Facility collapse: I feared the worst
ESPNDallas.com's Tim MacMahon was inside the Cowboys' indoor practice facility when wind gusts sent it crashing down on May 2, 2009. Here is his account of that day:
IRVING, Texas -- As rain pounded the tentlike facility, the overhead lights suddenly started swaying like massive metronomes.
I muttered something to a colleague about how much damage might be done if one of those lights came crashing to the ground, then stepped back within inches of the wall, a few yards from the door at the front of the Dallas Cowboys' indoor practice facility.
Seconds later, a series of horrifying sounds drowned out the high-decibel raindrops. We suddenly heard steel twisting and snapping and the tarpaulin fabric flapping as the building crumbled when hit by a microburst. There were panicked screams as everything came crashing down around us.
I didn't make it to the door, which couldn't be opened after a portable toilet slammed into it. The moments that followed are hazy, but I remember scrambling out of a pile of debris and people, soaking wet with a sore neck.
The next vivid image in my mind is of linebackers coach Reggie Herring screaming for somebody to call 911. I dialed as I dashed down the track toward the building, never looking back at the flattened 80-foot-tall structure.
As I caught my breath, I explained to the 911 operator that the building had collapsed in the middle of a practice. Asked whether there were any injuries, I feared the worst: "There might be people trapped in there."
I didn't keep my composure nearly as well in the next phone call, screaming several words that can't be printed here while explaining to my editor that a disaster had happened. Our coverage was far from the biggest concern. A co-worker was unaccounted for at the moment, having been trapped under the door.
After hanging up the phone, I rushed back outside, seeing that debris was spread across the two grass practice fields. The people who exited out the side doors, running across those fields, were the ones who were hurt the worst.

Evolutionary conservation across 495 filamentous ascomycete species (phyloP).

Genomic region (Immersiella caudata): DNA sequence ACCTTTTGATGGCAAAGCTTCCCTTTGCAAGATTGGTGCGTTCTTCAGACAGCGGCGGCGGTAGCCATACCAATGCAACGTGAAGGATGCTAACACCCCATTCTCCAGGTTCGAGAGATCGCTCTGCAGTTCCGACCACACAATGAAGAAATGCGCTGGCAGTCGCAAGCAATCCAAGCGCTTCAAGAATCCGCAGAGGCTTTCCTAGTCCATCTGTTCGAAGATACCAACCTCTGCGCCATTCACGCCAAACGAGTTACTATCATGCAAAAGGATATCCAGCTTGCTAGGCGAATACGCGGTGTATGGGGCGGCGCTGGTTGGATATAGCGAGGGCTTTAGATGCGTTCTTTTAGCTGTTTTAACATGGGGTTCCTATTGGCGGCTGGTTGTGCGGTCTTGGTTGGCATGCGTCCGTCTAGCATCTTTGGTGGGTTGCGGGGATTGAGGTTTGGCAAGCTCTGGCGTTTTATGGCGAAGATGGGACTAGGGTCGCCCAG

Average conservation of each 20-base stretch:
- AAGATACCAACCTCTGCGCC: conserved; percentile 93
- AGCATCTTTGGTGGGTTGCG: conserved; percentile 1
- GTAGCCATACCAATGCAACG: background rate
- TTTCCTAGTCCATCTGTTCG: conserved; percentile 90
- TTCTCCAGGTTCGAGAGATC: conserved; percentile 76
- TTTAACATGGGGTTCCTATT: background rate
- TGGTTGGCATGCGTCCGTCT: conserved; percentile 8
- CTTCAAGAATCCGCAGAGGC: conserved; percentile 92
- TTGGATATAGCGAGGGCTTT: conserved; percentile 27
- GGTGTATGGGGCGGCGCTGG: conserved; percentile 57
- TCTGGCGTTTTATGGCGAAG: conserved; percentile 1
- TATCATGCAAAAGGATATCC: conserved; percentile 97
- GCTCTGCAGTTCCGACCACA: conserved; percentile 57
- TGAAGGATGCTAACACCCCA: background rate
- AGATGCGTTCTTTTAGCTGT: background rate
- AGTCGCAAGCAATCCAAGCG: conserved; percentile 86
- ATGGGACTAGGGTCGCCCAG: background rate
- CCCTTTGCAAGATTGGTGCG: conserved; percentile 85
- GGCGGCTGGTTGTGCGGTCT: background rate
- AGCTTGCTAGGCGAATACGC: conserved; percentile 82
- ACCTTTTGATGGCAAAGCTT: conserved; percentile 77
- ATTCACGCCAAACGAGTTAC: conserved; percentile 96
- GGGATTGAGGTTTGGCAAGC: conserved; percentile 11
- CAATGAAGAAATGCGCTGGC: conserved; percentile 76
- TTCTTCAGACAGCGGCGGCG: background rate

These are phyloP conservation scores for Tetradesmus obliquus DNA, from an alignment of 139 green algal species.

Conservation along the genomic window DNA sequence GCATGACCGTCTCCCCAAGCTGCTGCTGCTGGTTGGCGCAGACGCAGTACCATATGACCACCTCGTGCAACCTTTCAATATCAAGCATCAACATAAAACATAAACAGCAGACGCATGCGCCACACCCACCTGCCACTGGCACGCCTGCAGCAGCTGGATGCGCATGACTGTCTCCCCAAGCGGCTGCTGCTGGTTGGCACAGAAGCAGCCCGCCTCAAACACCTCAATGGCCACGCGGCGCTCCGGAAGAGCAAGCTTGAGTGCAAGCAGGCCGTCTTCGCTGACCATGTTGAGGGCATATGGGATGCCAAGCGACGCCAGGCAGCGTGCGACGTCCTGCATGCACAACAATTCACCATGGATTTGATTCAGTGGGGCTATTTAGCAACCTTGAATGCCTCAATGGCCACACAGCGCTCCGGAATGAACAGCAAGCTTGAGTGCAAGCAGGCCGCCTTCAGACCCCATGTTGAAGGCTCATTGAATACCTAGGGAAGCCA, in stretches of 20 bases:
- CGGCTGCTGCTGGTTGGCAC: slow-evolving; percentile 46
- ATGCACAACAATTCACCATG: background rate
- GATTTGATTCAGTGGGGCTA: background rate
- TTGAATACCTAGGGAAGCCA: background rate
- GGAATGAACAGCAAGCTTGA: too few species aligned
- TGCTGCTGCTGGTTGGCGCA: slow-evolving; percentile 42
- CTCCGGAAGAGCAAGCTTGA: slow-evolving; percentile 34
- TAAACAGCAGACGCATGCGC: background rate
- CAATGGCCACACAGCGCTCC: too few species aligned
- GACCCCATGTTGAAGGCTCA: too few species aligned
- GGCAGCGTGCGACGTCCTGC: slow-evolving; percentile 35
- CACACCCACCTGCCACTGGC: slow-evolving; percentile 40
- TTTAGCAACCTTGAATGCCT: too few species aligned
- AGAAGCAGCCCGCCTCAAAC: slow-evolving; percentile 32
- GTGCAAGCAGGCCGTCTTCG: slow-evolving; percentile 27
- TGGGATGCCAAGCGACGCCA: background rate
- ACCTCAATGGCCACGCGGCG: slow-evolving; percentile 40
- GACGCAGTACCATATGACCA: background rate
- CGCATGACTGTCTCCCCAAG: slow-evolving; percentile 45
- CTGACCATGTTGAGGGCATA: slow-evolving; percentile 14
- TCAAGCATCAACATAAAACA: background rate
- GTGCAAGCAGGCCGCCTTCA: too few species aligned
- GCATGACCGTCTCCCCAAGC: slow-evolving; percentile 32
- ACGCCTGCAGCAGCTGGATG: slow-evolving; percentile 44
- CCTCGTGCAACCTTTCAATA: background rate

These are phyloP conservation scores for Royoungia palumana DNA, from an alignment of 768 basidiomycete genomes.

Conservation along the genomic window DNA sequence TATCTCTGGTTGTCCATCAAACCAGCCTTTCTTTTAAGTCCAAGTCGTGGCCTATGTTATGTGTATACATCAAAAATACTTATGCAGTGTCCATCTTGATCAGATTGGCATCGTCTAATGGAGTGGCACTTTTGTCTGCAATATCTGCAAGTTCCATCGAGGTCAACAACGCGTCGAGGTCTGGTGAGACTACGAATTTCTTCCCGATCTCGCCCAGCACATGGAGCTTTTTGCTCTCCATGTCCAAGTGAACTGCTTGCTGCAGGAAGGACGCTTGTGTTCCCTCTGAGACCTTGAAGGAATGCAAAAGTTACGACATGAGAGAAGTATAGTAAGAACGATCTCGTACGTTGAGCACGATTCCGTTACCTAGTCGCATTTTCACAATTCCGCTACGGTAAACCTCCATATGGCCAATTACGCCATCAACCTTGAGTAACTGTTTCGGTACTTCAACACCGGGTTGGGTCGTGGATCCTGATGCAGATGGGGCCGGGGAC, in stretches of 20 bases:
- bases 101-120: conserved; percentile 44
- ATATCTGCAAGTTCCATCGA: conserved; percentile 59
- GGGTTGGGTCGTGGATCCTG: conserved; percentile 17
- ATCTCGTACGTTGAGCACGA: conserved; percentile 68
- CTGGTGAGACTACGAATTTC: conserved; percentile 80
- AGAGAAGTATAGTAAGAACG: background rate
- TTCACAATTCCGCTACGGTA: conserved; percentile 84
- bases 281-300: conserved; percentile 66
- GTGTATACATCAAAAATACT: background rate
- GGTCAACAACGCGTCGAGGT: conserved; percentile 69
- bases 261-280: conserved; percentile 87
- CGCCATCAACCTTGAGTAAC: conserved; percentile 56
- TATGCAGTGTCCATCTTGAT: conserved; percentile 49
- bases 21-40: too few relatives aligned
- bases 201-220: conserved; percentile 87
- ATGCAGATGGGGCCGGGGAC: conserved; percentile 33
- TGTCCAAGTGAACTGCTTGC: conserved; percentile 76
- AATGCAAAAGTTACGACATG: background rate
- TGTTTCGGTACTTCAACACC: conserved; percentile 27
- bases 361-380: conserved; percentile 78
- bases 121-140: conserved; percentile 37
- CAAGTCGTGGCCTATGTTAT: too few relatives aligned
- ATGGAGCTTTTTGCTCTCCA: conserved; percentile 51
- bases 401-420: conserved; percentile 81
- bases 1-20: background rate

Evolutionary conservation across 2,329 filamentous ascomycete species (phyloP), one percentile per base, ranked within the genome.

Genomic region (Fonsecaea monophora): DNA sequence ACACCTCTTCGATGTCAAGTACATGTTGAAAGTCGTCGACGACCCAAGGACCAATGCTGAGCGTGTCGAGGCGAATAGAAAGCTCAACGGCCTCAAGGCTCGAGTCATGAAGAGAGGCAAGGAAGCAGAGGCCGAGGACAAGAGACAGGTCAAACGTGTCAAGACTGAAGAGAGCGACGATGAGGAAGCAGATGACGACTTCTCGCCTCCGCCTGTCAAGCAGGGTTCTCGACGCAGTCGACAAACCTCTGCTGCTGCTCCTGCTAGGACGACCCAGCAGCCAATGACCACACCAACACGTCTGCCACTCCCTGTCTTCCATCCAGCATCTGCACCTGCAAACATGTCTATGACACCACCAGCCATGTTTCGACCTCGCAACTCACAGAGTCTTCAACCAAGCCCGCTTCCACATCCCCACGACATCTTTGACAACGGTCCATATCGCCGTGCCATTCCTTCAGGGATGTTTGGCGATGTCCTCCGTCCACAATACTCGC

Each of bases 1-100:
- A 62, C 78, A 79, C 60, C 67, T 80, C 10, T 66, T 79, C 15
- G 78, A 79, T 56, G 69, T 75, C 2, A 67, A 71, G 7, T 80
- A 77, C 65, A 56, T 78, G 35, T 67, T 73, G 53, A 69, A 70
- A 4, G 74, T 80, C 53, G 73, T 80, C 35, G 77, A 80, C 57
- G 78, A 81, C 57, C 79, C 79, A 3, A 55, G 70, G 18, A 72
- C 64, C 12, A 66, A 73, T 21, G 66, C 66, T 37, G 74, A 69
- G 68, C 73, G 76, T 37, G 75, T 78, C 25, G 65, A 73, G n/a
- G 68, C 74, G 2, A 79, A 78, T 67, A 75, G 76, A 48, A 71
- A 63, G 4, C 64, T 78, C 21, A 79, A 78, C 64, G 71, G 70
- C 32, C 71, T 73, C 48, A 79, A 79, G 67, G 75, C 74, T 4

Several players and staff members scrambled around to find the folks who were trapped under the tarp and steel beams. Trainer's scissors were used to cut through the fabric when people were located under the debris. Several couldn't be moved until emergency personnel arrived. I'll never forget seeing director of college scouting Chris Hall in excruciating pain as he lay face down with his right arm trapped under a steel beam.
About 20 minutes later, it hit me how fortunate I was. I had trouble getting the words out while I explained to my wife what had happened and that she didn't need to worry about me.
After spending the rest of the afternoon covering the story, I stopped at the urgent-care facility in Valley Ranch to get my neck checked out. I didn't think it was a big deal, but wanted to be sure. The diagnosis: bruised and sprained, but I'd be fine within a matter of days.
As I pulled into my driveway, my cell phone rang. It was kicker David Buehler returning my call. Buehler, who was in the group that bolted out the side doors, had been released from the hospital after suffering a concussion and a gash on his right knee that needed three stitches.
"My initial thought was: How many people are dead in this?" Buehler said, the only public comments made by a player. "I thought I was the lucky one."
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